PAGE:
A Visual Breakdown of Fund Holds
Below is an animated presentation providing an overview of the reasons credit card processors and merchant account providers place holds on merchant funds. Please feel free to leave your questions and comments on the comment section below.
Why Credit Card Processors Place Holds on Merchant Funds
(Click the arrows on the bottom to move through the presentation)
In case you are unable to see the presentation, or if you prefer reading, here is a summary:
Credit card processors place holds on funds primarily due to risk. This risk comes in three main forms: merchants closing accounts while still owing fees, chargebacks, and fraud. But how do these things cause risk for processors?
Processors Can Get Hung Out to Dry
The answer is simple, really: merchant accounts are not depository accounts like checking and savings accounts. Rather, they are considered a “line of credit.” Think of it like this: When a customer pays with a credit card, a bank is extending credit to that customer and making the payment on his/her behalf. Additionally, processors pay merchants before the banks collect from customers and are therefore extending credit to the merchant. Essentially, credit card processing companies act as middlemen between banks and merchants and accept responsibility for issuing debits and credits between the two. As middlemen, they can be left holding the bill if a bank is owed money but they are unable to collect from the merchant.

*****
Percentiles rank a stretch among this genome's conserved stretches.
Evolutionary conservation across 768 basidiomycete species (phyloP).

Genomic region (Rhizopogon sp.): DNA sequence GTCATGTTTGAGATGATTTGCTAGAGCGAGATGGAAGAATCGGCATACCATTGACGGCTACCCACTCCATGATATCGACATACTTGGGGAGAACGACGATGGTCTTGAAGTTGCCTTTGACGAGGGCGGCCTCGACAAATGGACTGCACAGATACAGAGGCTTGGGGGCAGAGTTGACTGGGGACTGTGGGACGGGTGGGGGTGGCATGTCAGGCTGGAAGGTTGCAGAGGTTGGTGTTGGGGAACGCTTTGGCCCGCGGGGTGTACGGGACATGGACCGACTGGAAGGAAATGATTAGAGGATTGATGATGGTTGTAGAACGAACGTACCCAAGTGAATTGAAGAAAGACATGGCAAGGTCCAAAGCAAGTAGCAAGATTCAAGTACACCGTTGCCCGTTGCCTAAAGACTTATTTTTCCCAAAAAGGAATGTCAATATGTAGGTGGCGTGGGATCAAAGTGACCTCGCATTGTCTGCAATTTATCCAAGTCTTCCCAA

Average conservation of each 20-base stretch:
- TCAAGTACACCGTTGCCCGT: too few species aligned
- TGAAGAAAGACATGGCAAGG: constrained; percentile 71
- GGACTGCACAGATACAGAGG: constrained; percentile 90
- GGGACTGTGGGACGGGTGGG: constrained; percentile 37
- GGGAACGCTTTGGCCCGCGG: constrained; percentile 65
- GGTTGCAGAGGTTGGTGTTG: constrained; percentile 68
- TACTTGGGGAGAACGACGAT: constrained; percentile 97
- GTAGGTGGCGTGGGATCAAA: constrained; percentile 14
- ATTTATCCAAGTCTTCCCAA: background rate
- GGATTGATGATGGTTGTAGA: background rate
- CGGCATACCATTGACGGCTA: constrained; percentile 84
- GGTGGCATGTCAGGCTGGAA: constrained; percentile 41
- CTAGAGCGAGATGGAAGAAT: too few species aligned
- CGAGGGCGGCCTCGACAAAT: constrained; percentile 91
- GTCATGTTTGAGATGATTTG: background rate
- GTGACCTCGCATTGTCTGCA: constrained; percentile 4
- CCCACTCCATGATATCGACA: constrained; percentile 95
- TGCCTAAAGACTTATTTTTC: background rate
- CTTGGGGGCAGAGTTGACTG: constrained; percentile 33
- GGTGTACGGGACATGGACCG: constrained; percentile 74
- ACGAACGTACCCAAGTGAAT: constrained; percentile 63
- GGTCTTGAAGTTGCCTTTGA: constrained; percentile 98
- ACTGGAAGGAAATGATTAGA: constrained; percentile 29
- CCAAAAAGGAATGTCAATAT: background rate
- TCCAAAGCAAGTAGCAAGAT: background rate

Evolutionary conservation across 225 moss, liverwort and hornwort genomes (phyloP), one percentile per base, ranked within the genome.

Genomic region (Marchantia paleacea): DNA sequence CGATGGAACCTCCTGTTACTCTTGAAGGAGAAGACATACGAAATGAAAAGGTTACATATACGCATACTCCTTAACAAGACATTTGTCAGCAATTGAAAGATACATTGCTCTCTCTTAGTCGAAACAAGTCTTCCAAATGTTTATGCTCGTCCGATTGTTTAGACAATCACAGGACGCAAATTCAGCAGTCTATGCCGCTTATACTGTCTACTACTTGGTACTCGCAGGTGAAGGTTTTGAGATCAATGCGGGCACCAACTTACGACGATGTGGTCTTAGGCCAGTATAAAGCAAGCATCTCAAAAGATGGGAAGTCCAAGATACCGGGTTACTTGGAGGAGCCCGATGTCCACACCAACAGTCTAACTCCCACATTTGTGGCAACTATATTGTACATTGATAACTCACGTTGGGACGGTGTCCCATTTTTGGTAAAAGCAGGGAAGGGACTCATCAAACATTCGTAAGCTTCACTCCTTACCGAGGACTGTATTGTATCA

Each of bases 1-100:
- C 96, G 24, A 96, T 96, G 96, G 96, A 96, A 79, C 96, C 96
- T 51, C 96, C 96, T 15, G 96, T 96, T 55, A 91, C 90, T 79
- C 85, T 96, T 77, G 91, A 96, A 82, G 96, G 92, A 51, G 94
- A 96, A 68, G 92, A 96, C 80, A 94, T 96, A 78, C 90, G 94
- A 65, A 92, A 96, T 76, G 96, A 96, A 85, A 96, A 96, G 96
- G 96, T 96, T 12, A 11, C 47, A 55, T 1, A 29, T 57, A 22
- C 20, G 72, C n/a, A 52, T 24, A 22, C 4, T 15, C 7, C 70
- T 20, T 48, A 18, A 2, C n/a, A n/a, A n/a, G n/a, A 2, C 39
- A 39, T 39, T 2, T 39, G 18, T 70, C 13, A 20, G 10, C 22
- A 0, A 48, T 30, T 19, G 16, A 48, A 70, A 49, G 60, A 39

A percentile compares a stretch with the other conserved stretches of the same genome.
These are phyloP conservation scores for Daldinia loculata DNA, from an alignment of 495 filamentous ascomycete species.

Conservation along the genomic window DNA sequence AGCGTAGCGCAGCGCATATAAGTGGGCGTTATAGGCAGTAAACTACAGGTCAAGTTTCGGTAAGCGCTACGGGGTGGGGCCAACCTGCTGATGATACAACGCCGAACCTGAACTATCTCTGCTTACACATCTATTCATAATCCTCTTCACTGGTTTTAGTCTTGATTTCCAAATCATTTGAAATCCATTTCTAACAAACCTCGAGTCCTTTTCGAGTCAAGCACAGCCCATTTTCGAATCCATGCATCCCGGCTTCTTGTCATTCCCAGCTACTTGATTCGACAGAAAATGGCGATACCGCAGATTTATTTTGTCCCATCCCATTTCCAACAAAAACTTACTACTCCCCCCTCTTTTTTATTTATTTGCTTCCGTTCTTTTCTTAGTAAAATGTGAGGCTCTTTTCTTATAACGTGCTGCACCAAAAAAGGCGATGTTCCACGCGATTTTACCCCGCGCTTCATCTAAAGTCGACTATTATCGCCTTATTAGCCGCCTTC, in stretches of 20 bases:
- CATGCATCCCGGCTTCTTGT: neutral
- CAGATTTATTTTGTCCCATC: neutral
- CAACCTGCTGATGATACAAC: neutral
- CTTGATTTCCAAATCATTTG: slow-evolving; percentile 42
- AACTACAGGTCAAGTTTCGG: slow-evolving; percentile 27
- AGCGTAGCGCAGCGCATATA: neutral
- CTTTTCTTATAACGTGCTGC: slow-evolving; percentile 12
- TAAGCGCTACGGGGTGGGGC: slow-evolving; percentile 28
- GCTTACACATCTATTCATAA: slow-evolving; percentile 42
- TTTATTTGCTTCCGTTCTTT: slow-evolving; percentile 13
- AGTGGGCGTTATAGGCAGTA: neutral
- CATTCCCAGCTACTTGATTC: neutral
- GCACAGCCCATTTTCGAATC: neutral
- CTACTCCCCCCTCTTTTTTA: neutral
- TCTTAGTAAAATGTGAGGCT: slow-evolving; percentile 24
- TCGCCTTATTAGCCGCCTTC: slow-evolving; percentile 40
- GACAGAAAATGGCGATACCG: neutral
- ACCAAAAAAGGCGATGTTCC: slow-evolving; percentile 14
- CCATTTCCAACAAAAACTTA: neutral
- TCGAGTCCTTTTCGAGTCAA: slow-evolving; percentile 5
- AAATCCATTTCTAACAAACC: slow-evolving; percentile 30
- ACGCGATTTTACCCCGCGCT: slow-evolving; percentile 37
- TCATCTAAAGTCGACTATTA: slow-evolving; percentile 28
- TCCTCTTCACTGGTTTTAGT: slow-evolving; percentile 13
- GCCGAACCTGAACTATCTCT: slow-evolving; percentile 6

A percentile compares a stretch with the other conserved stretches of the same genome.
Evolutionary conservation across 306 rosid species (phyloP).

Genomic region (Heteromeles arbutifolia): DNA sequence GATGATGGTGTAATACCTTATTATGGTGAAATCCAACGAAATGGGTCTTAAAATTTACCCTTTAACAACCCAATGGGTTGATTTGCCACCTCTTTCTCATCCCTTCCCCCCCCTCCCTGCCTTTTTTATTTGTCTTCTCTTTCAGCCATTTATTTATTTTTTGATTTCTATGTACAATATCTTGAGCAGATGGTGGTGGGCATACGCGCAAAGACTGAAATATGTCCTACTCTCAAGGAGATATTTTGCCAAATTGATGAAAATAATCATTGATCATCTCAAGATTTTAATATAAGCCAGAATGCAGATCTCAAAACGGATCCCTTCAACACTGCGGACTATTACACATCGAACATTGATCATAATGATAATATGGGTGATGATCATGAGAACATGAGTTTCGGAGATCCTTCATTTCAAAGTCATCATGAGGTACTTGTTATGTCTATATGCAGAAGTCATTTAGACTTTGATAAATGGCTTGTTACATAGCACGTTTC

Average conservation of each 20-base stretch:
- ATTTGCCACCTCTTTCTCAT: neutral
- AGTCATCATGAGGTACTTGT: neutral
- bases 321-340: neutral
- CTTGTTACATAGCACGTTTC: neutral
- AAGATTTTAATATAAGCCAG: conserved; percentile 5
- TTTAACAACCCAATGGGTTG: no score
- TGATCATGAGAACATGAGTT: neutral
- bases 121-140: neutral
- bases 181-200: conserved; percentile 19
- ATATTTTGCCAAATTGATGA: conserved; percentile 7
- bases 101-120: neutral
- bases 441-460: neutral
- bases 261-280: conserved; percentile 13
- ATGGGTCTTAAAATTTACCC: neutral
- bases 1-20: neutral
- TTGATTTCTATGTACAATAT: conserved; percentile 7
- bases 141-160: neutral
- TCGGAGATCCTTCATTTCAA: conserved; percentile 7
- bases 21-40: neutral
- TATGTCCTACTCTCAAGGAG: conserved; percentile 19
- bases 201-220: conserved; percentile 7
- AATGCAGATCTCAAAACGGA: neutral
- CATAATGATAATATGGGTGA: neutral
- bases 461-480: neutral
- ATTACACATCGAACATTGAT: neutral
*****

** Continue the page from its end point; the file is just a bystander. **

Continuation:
A Common Chargeback Scenario
For example, imagine that a merchant charges a customer for a large purchase (either legitimately or fraudulently). Shortly after the transaction the merchant goes out of business, or if a fraudulent company, disappears to never be seen again. Later, the customer disputes the charge, thereby initiating a Chargeback (in many cases, customers have up to 180 days to dispute a credit card charge.). Since the merchant no longer exists, the processor must pay the bank using its own money because it can’t collect from the merchant. In fact, Chargeback scenarios are one of the most common ways that processors suffer losses; however, merchant fraud is also a great concern.
Fund Holds Protect Processors From The Worst-Case Outcome
In summary, credit card processors place holds on merchant funds in order to shield themselves from the risk of chargebacks, to avoid suffering losses due to merchants conducting fraudulent transactions, and to ensure that they can pay fees that may not be recoverable due to a business closing. Other significant risk factors for a processor include an inability to deposit or withdraw fees from a merchant’s checking account, potential losses posed by high-risk business types, and transactions where the probability for Chargebacks or fraud is higher than normal.
[Related: “High Risk” Merchant Accounts Explained]
Keep in mind that each processor may have its own policies regarding what types of transactions it will hold and when/how long it will place holds. Some processors handle these situations well and others do not. If you feel that you are at a higher risk of experiencing holds, be sure to present your concerns with the processor prior to setting up an account.